Yet there’s something peculiar about the way Nova has performed this spring. Read accounts of his games, and you’ll see one term repeated frequently: not sharp. It wasn’t exactly a control thing; he walked only three batters in 22.1 innings. But he just wasn’t locating his pitches as he did last season. He wasn’t getting ground balls, which are key to his game. And he was leaving plenty of mistakes over the plate, as his team-leading five home runs suggests. Does that do anything to raise the level of concern?

It’s easy to forget how Nova ended last season. After surrendering a pair of solo homers in the first inning of ALDS Game 5, Nova mysteriously did not come out for the second. It was later revealed that he suffered an injury to the flexor tendon in his forearm, which is never something you want to hear. But he had the whole winter to rest and rehab, and it wasn’t long before the Yankees declared him healthy and ready to go. All seemed well. That is, until he got knocked around this spring.

This isn’t to throw up alarms and declare Nova injured. For all we know he could do the same thing that Greinke did in 2009, that Lee did in 2008, and completely shed a rough spring. But there has to be some worry that the injury continues to affect him. Maybe it’s not at risk for further damage, but maybe it throws him off enough that he’s not effective. That could hamper the Yankees to start the season. It’s also exactly why they assembled so much depth.

When Michael Pineda went down it was a big deal, but only because he represents such a big part of their future. Thankfully, the Yankees were prepared for such an occurrence. While having six starters for five spots was deemed a competition, it was as much insurance as anything. Pitchers get hurt, so having six for five spots is almost a necessity for a contending team. The Yankees suffered an injury, and were able to cover it up with their depth. If something is wrong with Nova and he’s not able to pitch effectively, they’ll again have to dip into their depth.

Thankfully, the Yankees do have some options that they can use in Nova’s place should worse come to worst. David Phelps has already made the big league club in the bullpen, and if Nova falters from the start they could slide him into the rotation. They also have Adam Warren and D.J. Mitchell in AAA, if they’d rather use someone who is already stretched out. Chances are none of those guys will step in and immediately replicate Nova’s production. But they certainly represent better options than we’ve seen in the past. That is to say, there’s no Sidney Ponson on the horizon if the pitching staff suffers another injury or bout of ineffectiveness.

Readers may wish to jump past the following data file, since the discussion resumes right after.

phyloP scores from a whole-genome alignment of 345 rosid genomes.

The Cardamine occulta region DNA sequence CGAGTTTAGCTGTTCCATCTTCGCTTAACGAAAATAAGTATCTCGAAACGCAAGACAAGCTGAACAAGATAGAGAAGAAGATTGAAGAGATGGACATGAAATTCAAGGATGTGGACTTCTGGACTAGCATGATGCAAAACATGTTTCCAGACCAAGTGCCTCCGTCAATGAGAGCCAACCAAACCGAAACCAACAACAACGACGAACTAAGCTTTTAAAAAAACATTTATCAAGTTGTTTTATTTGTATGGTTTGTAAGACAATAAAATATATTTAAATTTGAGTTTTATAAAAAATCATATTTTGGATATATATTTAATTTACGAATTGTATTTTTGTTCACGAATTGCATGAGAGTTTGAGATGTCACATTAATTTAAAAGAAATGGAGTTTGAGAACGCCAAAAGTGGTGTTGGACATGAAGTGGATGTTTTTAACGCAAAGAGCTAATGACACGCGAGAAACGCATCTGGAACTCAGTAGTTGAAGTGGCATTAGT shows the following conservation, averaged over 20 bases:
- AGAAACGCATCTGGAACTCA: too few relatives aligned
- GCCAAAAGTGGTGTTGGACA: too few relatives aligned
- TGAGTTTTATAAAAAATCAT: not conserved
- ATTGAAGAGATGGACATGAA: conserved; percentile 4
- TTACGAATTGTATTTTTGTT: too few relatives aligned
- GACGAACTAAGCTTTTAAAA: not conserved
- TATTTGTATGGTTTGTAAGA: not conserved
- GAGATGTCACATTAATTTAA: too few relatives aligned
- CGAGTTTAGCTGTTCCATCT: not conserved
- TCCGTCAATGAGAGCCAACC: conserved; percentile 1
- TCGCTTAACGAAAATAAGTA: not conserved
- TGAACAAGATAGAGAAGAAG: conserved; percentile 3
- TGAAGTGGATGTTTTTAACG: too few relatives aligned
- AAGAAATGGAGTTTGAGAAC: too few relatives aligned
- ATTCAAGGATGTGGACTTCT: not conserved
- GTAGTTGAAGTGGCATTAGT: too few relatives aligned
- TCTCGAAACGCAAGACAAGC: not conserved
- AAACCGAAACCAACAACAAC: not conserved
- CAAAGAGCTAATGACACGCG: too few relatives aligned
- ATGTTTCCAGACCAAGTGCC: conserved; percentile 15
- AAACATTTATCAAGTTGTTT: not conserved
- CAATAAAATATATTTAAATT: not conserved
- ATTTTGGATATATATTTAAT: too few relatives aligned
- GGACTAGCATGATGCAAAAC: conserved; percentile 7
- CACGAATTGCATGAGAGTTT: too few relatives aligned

Nova’s poor spring performance might be nothing. It might have been him pressing himself a bit too much. It might been him making certain necessary adjustments. It might have been one of those spring flukes we see nearly every year. But there is a possibility that something is not right with Nova, and that it will hurt his effectiveness from the get-go. If that is the case — and, again, it’s just a what-if scenario — the Yankees do have the depth to cover him. It might not be ideal, but it’s there. That’s why there’s never a problem in having seven guys for five spots. Something always comes up to mess up the best-case scenario.

ST Game Thread: The Finale

(REUTERS/Steve Nesius)

At long last, the end of the exhibition season is upon us. The Yankees will close out their Spring Training schedule at home against the Mets today, then enjoy tomorrow’s off-day before officially kicking off the 2012 regular season against the Rays on Friday afternoon. Oh, and by the way, Andy Pettitte is going to return to the mound and throw an inning this afternoon. Hooray for that. Enjoy the last meaningless game, the roller coaster starts in two days. Here’s the lineup…

SS Derek Jeter
CF Curtis Granderson
2B Robinson Cano
3B Alex Rodriguez
1B Mark Teixeira
RF Nick Swisher
DH Raul Ibanez
C Russell Martin
LF Brett Gardner

RHP Freddy Garcia

Available Pitchers: LHP Andy Pettitte will follow Garcia, though I doubt he enters the game mid-inning. RHP Cory Wade, LHP Clay Rapada, RHP Dave Robertson, LHP Rigoberto Arrebato, LHP Vidal Nuno, RHP Brandon Braboy, and RHP John Brebbia are also available if needed.

Available Position Players: C Frankie Cervelli, 1B Eric Chavez, 2B Bill Hall, SS Jayson Nix, 3B Eduardo Nunez, LF Andruw Jones, and CF Justin Maxwell will replace the starters.

Today’s game starts at 12:05pm ET and can be seen on YES locally (but not SNY) and MLB Network nationally. Enjoy.